One of the biggest opportunities that we have to reduce our impact, environmental and otherwise, is in how we use energy. Whether it is at home, at work, in school or around town, there are things we can all do to conserve electricity and natural gas, and to limit fossil fuel usage in particular. Most of these have the added advantage of reducing our utility bills.
In Fort Lauderdale, we are fortunate enough to have over 3,000 hours of sunshine each year. That is sunshine that can provide light, heat and energy if used the right way. On the other hand, our rain brings us benefits as well. Rain in the summer allows you to turn off the irrigation system, saving water, and also saving the electricity used to run the system. Finally, all that sun and rain make it easy to grow a beautiful garden full of native plants, and a properly placed native tree can provide shade and cooling deflect heat and lower a building's energy demand.
We have had a great start in our City.
Several years ago, our City joined the ENERGY STAR® Change the World Campaign to educate residents about the changes individuals can make by employing conservation practices at home and by using energy-efficient products. Our community rose to the challenge of modernization with nearly 1,500 individual citizen pledges to make specific changes.
In 2011, we established the Smart Watts Program to educate homeowners and contractors about lowering electricity usage and increasing energy efficiency. More than 1,000 residents attended over 57 home energy saver workshops, took the energy saver pledge and received conversion tool kits. Rebates of $236,400 were distributed or encumbered to over 200 households for permanently installed energy retrofits. 97 contractors participated in the Smart Watts Exchange.
The City of Fort Lauderdale is also taking steps to reduce our own energy usage, which is good for the environment, and also a wise way to invest taxpayer dollars. These steps include:
- Installing software to power down hardware automatically after hours, including such things as computers, printers, and copiers on our City networks.
- Replacing traditional parking meters with those run on solar power. Solar Parking Meters.
- Retro-fitting or replacing fixtures in buildings and garages for LED Lighting, including our City Hall Commission Chambers.
- Piloting wind turbines to power electric vehicle charging stations at one of our parks.
- Utilizing geothermal heaters at some of our parks swimming pools.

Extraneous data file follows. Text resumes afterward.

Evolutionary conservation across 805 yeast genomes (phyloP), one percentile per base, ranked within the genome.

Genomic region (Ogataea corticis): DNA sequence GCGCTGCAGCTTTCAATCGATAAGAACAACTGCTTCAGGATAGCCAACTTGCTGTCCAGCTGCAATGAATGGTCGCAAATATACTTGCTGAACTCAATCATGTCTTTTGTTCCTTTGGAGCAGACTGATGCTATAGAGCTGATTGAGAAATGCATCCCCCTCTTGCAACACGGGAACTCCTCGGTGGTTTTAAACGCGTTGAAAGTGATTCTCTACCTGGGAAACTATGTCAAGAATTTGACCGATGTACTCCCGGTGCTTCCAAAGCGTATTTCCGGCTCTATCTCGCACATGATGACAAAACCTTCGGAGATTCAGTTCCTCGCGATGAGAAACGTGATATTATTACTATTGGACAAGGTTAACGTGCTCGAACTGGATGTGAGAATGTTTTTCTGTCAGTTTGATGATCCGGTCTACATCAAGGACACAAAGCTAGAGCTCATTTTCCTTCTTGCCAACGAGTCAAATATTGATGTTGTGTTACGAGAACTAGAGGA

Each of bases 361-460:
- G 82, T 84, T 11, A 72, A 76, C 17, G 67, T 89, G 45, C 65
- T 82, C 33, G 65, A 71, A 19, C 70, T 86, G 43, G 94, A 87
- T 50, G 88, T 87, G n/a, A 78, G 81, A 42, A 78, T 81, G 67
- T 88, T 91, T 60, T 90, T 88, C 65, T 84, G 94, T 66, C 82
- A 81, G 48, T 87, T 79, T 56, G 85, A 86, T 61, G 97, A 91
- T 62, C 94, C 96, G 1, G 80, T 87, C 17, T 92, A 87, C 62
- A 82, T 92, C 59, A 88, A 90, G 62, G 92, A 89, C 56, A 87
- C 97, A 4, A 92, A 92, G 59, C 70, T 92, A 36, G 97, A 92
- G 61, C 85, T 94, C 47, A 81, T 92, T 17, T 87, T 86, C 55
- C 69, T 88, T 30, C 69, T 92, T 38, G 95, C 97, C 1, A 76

We have also begun the process of auditing our energy usage to determine when and where we use it most heavily. Based on this analysis, we can prioritize further changes to our buildings, work practices, purchases and policies.
We invite you to follow our lead! Use this section of our website to learn about renewable energy and to get energy saving tips. You will find ways to calculate your energy usage, adopting new routines, find great energy-saver products and decrease your own energy usage.
Visit these websites for general information about energy efficiency and conservation challenges in our nation, state and area. See Our Favorite Energy Conservation Websites for useful tips, checklists, educational videos, product listings and more.
DoE's Office of Energy Efficiency and Renewable Energy (EERE) "accelerates development and facilitates deployment of energy efficiency and renewable energy technologies and market-based solutions that strengthen U.S. energy security, environmental quality, and economic vitality." They do this by offering technical assistance, grants, educational programs, and publications to agencies, organizations and the general public. This website is a tour through all of the various energy challenges and opportunities that our nation is facing: from renewable electricity generation to clean energy manufacturing, and of course sustainable building.
This is an easy-to-read series of webpages devoted to answering the simple question: What is energy efficiency? It covers everything from a basic definition, to why energy efficiency is critical, and who is working on it, as well as what challenges and opportunities we have in the future to save energy of all types.
Not just for homeowners, this site is all about simplifying the energy conservation conversation for Floridians. Covering energy alternatives, programs, policies, utilities, educational opportunities, businesses and research our home state. A sub-site offers practical advice for residents.
This website introduces you to the County's approach to growing energy choice and sustainability in our region, via such initiatives as Energy Sense, the Seal of Sustainability, the Star Community Rating System, and more.
The FESC bring together our state's universities to work on the challenges of energy conservation. The website offers a great overview of various types of energy, as well as an introduction to the state laws regarding energy rating and related topics. There are also national and international energy facts and statistics.